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Wireless Avionics Intra-Communications Technology Not Slated for Takeoff Any Time Soon

27 November 2013

Airplane

By Cary Adickman and Deborah Broderson

Wireless avionics intra-communications (“WAIC”) technology holds the promise of a safer, more efficient international aviation fleet, but the slow pace of designating spectrum for the service and the possible need for the reallocation of additional spectrum may leave WAIC sitting on the tarmac until at least 2015. And absent broad international consensus, WAIC deployment may never get off the ground at all. 

The majority of wireless systems deployed in modern airplanes support either air-to-ground, or air-to-air communications or allow in-flight entertainment for passengers. WAIC networks, in contrast, exclusively connect radiocommunications devices in or on an aircraft to other such devices, which are often attached to engine, landing gear, and proximity sensors, brake or tire monitors, or other safety-related features. WAIC provides savings in aircraft weight and fuel efficiency, because it reduces the need for physical wiring and harnessing that serves the same purpose, and additionally promises operational efficiencies from the ability to obtain more data from aircraft surfaces during all phases of flight.

As autonomous wireless networks serving a large number of critical safety monitors, WAIC requires dedicated spectrum that can be available without interference around the world, to ensure that critical connectivity can be maintained regardless of a plane’s flight path. Given the complexity of international spectrum coordination, the process for allocating spectrum to support WAIC deployment is slow-moving. Every three to four years, members of the World Radiocommunication Conference (“WRC”) convene to review and, if necessary, revise the Radio Regulations, an international treaty governing the use of the radio-frequency spectrum. The next WRC will be held in 2015 (“WRC-15”), and the allocation of WAIC spectrum is one of the agenda items teed up for discussion.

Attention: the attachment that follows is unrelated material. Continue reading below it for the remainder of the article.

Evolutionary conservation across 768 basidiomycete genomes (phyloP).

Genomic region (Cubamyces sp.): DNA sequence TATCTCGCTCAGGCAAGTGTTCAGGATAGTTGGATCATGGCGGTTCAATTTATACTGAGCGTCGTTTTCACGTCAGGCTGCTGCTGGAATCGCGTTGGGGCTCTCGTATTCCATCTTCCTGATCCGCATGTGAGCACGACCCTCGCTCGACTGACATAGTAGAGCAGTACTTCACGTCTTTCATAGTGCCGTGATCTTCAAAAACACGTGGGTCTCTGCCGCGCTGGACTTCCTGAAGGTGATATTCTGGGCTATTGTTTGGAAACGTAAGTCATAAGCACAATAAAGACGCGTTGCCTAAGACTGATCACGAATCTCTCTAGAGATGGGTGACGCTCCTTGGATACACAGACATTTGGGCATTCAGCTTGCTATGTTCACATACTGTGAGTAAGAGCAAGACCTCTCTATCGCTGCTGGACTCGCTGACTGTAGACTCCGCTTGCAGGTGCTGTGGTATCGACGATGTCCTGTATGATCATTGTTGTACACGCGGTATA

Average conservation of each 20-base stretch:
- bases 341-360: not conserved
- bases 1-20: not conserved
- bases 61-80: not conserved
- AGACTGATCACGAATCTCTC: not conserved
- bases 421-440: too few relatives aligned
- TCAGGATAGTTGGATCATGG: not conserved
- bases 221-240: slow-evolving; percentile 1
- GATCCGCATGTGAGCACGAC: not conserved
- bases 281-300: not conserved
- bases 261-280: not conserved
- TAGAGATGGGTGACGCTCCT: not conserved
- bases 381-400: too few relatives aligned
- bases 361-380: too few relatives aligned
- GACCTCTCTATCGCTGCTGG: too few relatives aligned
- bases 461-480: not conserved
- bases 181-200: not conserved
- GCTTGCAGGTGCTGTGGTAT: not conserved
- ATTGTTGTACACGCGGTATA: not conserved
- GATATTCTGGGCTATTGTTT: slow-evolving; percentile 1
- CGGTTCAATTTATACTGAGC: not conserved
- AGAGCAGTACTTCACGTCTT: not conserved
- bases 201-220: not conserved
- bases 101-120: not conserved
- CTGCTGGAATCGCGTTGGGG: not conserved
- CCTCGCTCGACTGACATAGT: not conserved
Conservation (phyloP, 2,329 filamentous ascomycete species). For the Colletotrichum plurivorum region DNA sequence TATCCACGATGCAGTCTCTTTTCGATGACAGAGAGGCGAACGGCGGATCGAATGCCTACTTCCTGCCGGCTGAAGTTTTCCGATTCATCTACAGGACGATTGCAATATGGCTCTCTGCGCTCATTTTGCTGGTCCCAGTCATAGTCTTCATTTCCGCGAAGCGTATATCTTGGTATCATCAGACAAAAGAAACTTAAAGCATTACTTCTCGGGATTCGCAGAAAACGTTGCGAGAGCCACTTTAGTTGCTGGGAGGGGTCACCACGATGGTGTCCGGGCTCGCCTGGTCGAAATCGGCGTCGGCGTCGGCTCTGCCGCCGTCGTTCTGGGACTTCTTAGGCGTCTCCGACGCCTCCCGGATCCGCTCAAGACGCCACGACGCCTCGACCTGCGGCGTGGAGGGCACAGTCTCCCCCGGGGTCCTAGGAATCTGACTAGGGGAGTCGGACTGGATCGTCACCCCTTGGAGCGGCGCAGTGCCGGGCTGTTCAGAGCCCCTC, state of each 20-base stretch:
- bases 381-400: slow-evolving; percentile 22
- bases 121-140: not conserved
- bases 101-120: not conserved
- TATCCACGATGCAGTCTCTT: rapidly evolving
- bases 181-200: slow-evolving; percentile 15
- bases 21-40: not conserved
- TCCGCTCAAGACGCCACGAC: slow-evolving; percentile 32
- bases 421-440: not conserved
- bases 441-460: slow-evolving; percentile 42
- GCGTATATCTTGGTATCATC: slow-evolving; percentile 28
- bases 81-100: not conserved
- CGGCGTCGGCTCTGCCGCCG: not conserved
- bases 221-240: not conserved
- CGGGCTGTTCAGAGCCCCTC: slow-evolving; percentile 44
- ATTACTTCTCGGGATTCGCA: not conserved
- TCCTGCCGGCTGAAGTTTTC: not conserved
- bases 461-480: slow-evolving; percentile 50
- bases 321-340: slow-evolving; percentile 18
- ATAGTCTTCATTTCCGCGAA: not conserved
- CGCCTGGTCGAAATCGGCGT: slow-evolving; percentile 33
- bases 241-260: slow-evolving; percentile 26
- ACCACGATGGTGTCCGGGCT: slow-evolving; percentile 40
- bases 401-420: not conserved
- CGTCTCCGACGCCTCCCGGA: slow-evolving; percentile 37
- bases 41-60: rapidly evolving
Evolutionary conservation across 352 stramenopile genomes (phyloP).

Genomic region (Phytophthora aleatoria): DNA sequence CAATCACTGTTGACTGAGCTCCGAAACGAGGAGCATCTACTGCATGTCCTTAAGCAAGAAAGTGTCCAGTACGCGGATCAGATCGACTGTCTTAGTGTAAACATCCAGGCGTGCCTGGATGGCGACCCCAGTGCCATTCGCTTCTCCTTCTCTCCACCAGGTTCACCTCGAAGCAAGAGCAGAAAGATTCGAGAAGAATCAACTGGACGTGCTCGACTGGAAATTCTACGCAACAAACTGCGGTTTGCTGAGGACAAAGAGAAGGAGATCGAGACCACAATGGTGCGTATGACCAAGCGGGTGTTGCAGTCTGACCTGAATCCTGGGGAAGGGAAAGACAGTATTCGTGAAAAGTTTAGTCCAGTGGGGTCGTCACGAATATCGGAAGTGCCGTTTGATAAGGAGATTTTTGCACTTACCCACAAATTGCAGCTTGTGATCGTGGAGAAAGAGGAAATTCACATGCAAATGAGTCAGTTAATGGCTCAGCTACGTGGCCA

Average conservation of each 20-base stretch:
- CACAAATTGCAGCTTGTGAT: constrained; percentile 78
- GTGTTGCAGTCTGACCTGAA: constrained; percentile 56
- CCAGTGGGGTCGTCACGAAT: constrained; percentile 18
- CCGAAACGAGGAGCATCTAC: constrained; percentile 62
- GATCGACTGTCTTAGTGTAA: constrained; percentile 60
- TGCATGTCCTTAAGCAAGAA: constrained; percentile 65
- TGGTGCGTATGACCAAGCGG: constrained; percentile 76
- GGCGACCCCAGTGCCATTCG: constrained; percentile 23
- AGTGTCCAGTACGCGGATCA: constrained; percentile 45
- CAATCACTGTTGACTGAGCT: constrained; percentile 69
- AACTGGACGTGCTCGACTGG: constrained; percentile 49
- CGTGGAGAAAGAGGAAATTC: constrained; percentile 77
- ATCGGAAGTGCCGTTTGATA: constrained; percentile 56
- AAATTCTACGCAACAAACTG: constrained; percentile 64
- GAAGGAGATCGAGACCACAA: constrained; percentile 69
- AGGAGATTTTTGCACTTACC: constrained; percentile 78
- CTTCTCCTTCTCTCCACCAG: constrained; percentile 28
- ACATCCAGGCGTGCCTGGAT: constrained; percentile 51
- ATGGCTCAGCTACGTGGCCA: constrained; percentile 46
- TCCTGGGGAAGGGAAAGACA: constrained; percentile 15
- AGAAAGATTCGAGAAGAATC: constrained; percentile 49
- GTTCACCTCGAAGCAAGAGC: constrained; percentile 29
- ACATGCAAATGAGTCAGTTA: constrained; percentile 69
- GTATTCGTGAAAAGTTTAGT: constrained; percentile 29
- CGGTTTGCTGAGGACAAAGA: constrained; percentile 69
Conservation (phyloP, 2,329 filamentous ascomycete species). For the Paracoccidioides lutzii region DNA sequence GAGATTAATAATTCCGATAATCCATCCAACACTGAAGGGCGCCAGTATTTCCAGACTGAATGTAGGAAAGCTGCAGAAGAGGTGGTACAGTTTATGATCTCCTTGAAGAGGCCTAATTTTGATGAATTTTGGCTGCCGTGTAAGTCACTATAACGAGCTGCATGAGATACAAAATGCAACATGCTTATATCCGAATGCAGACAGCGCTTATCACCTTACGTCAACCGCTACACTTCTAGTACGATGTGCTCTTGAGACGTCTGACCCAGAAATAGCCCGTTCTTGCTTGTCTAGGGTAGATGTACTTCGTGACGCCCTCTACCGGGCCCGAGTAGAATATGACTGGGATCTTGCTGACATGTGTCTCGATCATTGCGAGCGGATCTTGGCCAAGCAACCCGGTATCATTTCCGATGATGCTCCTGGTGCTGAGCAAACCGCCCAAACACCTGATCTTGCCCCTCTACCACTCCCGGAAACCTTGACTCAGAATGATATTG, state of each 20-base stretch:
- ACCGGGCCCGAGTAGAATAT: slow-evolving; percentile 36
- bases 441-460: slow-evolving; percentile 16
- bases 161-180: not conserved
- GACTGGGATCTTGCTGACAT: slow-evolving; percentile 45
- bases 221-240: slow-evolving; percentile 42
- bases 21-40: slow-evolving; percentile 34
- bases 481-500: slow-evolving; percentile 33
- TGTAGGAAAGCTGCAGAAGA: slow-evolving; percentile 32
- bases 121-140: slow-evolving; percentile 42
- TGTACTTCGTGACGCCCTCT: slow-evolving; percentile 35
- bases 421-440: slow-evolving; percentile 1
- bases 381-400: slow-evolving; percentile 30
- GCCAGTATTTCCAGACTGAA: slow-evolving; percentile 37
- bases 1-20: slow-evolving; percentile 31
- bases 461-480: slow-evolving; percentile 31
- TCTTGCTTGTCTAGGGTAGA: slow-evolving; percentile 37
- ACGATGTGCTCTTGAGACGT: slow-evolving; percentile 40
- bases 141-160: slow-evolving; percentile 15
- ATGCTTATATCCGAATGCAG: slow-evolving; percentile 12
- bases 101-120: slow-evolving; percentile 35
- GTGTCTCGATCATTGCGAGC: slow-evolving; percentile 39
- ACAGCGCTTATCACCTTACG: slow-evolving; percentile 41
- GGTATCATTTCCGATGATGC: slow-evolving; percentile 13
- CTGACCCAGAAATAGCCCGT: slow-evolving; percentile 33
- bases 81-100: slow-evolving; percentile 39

The last WRC, held in 2012, proposed the possibility of deploying WAIC using the existing worldwide aeronautical mobile service, aeronautical mobile (route) service (“AM(R)S”)) or aeronautical radio navigation service spectrum allocations below 15.7 GHz, with the possibility of turning to spectrum above 15.7 GHz if necessary. Although each WRC consists of both domestic and international members, the United States has tended to have a strong influence over potential agenda items. The most recent draft proposal from the United States on the WRC-15 WAIC agenda item warns that due to anticipated bandwidth requirements, the current allocation of aeronautical services spectrum may not be sufficient to deploy WAIC systems and recommends additional studies prior to the convening of WRC-15.  

The International Telecommunications Union’s Radiocommunication Bureau (“ITU-R”), which coordinates the international use of radio spectrum, is currently evaluating potential spectrum allocations for WAIC and is anticipated to release a study on this topic by November 2013. If the ITU-R and other studies find that the proposed spectrum allocations are sufficient, WRC-15 is likely to vote on the new frequency allocation in November 2015. But this is hardly a green light for WAIC deployment because any new allocations must be ratified by all member states. If some countries fail to support the WAIC standard, airplanes relying on WAIC technology might either have to maintain redundant, non-WAIC systems while flying through this airspace, or avoid certain routes altogether.  If WRC-15 attendees cannot agree on revisions to the table of allocations, or an alternate spectrum allocation solution is not found, it could be some time until WAIC takes to the skies.  

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